Manziel’s NFL debut goes badly, Browns crushed by Bengals, 30-0
(Yahoo Sports) CLEVELAND, Ohio – It was just one game. That’s what everyone kept saying here after the much-hyped first NFL start for Johnny Manziel ended with a scoreboard reading Cincinnati 30-0. The Cleveland quarterback finished with two picks, three sacks taken, no touchdowns and little promise.
It was just one game, and you can’t write off a career in just one game. That’s what everyone kept saying. How about three games, though?
Manziel is going to remain the starter now that Cleveland’s playoff hopes are all but over. If he shows as little at Carolina and Baltimore as he showed here Sunday, can the Browns then make a clear evaluation of what they traded up to draft in the first round?
“Yeah, you’ll be able to tell,” coach Mike Pettine said. “I see your point [about] not having a full season, but three games, plus the experience he got [coming off the bench] in Buffalo, I think, will be a decent sample. It’s not obviously as big of a sample size [as] we could have, but it’s a good amount.”
So Johnny Manziel is officially back on the clock, and unlike draft night in May, an alpha-dog text to a Browns assistant about wanting to “wreck this league together” isn’t going to do much to sway emotions now.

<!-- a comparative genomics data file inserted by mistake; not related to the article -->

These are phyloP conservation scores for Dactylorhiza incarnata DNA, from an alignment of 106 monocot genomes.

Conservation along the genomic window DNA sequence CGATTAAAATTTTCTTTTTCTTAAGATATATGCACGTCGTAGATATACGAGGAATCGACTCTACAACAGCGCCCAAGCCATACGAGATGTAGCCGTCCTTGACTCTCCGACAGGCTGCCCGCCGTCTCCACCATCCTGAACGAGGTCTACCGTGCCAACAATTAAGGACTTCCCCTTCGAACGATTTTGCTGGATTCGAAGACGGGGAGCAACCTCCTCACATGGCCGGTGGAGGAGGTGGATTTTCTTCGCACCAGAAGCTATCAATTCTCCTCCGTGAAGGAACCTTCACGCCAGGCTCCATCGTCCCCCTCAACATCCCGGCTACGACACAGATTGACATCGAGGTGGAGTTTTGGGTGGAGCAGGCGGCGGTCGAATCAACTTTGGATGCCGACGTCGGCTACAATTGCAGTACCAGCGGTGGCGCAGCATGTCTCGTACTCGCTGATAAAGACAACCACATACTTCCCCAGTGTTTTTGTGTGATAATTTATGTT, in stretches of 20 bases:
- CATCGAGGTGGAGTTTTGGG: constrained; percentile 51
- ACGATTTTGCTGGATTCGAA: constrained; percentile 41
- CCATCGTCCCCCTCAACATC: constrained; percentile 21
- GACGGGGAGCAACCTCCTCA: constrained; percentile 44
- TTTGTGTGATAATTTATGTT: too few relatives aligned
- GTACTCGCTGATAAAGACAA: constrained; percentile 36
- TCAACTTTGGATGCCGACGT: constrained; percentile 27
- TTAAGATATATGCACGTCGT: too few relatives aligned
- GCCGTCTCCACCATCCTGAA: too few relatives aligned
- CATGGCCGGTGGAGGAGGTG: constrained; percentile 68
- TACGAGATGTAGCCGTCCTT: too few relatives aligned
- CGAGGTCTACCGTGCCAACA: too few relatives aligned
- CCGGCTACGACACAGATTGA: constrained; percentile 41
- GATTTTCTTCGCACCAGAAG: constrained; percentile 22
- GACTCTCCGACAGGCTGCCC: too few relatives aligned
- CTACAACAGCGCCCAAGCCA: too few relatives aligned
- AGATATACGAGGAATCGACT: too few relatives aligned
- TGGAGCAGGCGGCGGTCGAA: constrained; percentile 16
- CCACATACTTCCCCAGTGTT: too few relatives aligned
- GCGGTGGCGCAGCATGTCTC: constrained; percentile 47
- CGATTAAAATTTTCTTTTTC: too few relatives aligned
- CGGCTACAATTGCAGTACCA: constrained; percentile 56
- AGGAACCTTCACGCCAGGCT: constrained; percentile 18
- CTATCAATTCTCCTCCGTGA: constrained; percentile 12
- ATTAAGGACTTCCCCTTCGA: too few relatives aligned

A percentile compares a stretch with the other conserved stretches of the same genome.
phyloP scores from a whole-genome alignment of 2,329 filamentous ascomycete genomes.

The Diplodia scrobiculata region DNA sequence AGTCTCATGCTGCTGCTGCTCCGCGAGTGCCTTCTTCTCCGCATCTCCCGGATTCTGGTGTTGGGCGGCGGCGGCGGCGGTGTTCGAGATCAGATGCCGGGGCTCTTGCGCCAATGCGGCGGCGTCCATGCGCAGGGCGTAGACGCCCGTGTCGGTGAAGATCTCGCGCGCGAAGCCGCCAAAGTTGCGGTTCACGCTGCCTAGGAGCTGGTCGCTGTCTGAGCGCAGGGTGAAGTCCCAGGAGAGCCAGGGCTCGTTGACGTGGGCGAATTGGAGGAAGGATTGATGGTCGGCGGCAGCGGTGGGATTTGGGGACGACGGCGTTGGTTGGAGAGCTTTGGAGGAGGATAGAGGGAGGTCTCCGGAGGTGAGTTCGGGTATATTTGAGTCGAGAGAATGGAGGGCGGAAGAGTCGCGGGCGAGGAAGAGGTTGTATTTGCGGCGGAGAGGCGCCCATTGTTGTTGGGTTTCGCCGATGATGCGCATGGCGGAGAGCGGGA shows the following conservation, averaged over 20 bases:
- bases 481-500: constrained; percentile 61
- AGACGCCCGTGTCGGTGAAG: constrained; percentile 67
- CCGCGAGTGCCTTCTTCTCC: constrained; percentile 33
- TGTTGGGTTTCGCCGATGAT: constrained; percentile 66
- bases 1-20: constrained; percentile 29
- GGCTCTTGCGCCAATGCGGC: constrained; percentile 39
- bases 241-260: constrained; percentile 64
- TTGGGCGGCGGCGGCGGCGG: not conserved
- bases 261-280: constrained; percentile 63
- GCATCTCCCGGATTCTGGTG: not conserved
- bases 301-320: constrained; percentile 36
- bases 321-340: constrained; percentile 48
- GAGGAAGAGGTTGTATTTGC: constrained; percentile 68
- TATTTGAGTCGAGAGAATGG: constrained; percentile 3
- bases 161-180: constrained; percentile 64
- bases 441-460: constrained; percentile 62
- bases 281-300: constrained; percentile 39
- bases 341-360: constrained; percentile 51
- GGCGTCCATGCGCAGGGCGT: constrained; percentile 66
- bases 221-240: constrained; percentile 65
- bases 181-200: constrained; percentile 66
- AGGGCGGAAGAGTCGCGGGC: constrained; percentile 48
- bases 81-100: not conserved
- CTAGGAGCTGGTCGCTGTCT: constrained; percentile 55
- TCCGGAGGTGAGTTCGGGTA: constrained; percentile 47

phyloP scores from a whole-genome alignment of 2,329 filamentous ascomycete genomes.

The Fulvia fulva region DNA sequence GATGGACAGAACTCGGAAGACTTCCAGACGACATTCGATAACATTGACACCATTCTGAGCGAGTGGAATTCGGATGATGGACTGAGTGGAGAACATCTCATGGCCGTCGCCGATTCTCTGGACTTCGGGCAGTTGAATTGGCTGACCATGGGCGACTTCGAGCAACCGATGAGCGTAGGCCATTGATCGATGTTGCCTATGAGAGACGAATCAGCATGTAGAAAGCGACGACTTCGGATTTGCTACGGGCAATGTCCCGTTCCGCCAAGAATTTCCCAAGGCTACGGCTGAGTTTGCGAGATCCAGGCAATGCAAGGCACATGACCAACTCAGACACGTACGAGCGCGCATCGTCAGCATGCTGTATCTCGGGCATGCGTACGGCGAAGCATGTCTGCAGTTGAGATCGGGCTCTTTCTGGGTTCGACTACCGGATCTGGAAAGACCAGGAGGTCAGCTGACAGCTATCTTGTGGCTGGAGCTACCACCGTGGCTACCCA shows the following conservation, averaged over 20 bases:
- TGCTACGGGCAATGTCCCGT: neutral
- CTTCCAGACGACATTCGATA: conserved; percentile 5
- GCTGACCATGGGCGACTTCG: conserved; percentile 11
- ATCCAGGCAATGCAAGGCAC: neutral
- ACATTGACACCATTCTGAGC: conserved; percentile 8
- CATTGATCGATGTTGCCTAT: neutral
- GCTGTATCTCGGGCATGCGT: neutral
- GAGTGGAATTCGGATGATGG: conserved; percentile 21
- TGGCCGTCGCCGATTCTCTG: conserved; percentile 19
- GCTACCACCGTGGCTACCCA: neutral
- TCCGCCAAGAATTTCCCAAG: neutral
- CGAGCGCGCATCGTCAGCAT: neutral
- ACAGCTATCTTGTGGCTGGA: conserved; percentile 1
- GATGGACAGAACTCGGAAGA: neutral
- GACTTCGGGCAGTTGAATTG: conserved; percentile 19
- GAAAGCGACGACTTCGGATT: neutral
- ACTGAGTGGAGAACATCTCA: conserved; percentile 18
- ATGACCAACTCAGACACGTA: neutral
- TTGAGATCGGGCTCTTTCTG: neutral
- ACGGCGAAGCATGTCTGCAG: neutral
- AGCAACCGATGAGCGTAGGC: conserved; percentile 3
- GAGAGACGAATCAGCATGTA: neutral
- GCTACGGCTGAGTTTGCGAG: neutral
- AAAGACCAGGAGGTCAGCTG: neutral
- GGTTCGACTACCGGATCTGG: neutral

He’s going to have to deliver at least a little bit or this could break bad in a hurry.
Sunday’s effort wasn’t all Manziel’s fault. Not even close. The entire team owns this disaster.
The defense couldn’t get off the field and put the team in an early hole as the Bengals’ ground game dominated time of possession. Wide receivers dropped a couple of catch-able passes. The running game was pointless, with just 40 yards gained by the backs. Pass protection was porous. Still, this is the NFL. The quarterback gets too much credit and too much blame.
Despite going up-tempo to utilize Manziel’s skills, the Browns gained just 107 total yards and ran a meager 38 total plays, lowest in the NFL this season. Just five of them were in Bengals territory and just one in the red zone in which Manziel promptly threw a terrible interception. He finished 10-for-18 for 80 yards passing and with 13 rushing yards on five carries.
“We didn’t play complimentary football,” Pettine said. “When you’re not running well, you’ve got longer yardage. When you’re trailing, you’ve got to throw it more. To me, it’s more a function of the team than the individual.”
Manziel “didn’t play well,” Pettine said. “Looked like a rookie, played like a rookie. …He made some obvious mistakes that typically a veteran quarterback won’t make.”
Pettine went on to say Manziel looked indecisive “a couple of times” and suggested some of the plays where he was most natural, using his agility to scramble, may have been the byproduct of poor decision-making.
“Some, it just didn’t need to happen,” Pettine said. “I know that’s what he does and that’s what you fall back on very quickly, but there were plays that were there where [he has to] make a decision, make a read, throw it and we’re on to the next play.”
The more Pettine talked, the less it felt like just one game.